A delivery driver has been hailed a hero after he drove a suspected bomb away from a built-up housing area when his vehicle was hijacked by masked terrorists.
Two men approached the lorry and threatened the driver, ordering him to take a wheelie bin – which they claimed had a bomb inside – to Strand Road police station in Londonderry.
Police sources have suggested that the hijacking may have been retaliation for four arrests in Derry hours earlier in connection with a New IRA letter-bomb campaign.
The driver had been delivering furniture shortly after noon at Ederowen Park in the heavily populated Galliagh area of the city. It is understood the masked men told the driver they knew where he lived and warned that his family was at risk.
Despite the threats, the courageous man stopped the vehicle approximately one mile away on the Buncrana Road, opposite the gates of St Columb's College, and a huge security operation got under way.
The lorry was brought to a halt alongside sports pitches, with a police source saying it was believed this was to minimise any threat posed to residents.
While there were no children at the school, staff had been on the site preparing for the release of GCSE results this morning.
People were evacuated from the school and a number of nearby businesses in Pennyburn Industrial Estate.
Residents in a small housing development were ordered to remain indoors while an Army bomb disposal team examined the lorry.
They later declared it a hoax and the busy route was reopened to traffic last night after hours of serious disruption.
Dissident republicans are believed to have been behind the incident, although no group had come forward to admit responsibility as yet.
PSNI Foyle area commander Chief Inspector Tony Callaghan said: "This was undoubtedly a frightening experience for the lorry driver. Today a man was going about his normal day-to-day work when he was confronted by masked men and ordered to drive with what he was told was a bomb to the police station."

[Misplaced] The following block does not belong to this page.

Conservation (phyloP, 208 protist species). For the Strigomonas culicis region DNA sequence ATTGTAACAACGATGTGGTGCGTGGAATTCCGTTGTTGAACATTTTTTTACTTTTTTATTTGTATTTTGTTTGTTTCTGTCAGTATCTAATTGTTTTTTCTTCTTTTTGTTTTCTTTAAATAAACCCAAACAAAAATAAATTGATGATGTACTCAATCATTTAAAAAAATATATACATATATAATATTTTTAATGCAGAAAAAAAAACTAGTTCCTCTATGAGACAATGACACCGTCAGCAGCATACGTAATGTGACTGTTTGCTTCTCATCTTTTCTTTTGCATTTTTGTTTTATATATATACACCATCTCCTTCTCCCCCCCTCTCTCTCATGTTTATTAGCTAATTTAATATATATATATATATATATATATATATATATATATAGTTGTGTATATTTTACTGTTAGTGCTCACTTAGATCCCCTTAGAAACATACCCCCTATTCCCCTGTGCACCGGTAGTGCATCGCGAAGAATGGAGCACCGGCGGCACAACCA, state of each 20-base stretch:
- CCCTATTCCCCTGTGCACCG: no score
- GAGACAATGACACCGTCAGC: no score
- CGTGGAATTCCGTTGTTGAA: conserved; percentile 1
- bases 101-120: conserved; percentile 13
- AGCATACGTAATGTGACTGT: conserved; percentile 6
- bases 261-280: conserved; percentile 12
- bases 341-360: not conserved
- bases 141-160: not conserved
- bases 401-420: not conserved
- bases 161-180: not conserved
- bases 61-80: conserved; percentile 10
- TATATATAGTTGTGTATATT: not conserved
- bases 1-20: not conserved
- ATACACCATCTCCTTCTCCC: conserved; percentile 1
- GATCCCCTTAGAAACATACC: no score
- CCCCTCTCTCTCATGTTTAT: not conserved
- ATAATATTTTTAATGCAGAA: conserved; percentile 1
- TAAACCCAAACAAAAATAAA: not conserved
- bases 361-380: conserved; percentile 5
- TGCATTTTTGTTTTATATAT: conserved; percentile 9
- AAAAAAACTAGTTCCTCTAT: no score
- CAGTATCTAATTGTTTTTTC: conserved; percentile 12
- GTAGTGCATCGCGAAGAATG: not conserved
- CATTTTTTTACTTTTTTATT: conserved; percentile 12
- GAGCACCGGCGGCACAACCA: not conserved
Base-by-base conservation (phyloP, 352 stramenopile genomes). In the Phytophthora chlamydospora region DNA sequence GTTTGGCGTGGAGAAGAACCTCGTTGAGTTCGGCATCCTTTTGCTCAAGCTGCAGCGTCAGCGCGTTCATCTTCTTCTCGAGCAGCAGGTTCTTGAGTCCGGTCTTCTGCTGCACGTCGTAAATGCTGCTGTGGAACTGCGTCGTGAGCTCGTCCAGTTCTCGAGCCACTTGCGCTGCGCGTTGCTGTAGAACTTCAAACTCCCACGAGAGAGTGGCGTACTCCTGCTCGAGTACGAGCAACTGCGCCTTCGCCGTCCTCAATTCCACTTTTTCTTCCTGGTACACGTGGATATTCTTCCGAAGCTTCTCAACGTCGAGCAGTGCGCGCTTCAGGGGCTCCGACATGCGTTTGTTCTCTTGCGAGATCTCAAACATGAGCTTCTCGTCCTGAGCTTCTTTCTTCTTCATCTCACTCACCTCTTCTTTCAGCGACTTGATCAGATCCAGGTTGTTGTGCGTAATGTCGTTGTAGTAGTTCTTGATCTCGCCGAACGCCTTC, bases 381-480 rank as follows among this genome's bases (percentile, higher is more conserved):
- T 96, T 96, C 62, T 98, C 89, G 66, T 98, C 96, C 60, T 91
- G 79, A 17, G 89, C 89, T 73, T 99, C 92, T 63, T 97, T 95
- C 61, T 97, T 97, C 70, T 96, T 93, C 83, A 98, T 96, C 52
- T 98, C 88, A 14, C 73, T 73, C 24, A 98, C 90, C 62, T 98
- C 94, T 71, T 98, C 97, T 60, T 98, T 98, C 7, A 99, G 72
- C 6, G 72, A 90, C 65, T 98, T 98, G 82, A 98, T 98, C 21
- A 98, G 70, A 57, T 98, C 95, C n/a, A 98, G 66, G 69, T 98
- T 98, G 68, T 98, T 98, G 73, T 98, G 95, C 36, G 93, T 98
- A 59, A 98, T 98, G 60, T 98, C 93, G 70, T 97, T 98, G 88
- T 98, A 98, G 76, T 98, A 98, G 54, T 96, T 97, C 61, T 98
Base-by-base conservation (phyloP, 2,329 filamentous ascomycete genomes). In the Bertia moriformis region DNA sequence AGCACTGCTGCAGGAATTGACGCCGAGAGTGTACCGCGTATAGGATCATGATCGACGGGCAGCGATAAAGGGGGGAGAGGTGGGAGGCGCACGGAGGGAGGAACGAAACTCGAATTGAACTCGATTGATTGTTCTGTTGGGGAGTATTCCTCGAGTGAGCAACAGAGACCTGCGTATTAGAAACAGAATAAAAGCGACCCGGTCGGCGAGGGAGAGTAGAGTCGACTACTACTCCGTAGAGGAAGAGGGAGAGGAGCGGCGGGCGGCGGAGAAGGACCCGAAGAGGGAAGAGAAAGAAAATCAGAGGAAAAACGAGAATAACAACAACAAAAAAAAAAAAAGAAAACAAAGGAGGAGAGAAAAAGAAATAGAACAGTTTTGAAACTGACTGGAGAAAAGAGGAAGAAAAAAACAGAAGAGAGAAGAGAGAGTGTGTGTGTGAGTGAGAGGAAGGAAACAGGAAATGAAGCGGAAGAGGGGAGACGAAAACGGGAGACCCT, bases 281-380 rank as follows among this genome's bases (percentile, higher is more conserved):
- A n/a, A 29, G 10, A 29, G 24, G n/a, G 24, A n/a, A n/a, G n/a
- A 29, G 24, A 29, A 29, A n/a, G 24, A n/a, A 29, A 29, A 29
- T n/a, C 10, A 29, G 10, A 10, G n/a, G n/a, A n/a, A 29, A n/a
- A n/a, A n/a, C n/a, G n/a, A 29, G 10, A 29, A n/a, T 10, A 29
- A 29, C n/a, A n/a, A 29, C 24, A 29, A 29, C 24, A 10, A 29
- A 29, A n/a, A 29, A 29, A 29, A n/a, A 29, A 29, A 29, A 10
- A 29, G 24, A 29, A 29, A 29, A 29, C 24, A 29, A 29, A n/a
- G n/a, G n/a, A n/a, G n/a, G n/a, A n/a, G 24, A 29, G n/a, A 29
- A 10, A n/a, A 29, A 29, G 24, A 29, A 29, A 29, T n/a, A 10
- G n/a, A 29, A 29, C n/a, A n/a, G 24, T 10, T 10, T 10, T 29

SDLP MLA Colum Eastwood said those responsible for the hoax attack were "mindless thugs devoted to terror".
And he hailed the bravery of the driver, who is employed by a well-known furniture company.
"Our city has made tremendous strides towards a bright future and such acts of attempted destruction will be viewed with utter revulsion by all right-thinking people," added Mr Eastwood.
Terry Spence, chairman of the Police Federation of Northern Ireland, said the threat from dissident groups remained severe.
"We are determined that terrorism will not succeed, but there is a quid pro quo here – the Government have to ensure that we have the resources and they are failing us," he said.
The Ulster Unionist Party's Foyle constituency chairman Ronnie McKeegan condemned those responsible for yesterday's incident. "Once again masked men have set out to impose themselves on our city and in the process have created disruption to the daily lives of many innocent people" he said.
In November a bus was hijacked in similar circumstances and its female driver ordered to transport a bomb to Strand Road police station. The viable device, attached to a two-hour timing unit, was left behind the driver's seat. The driver, who was left traumatised by her ordeal, was forced to negotiate traffic congestion through a housing estate, but she managed to abandon the bus in a place of relative safety.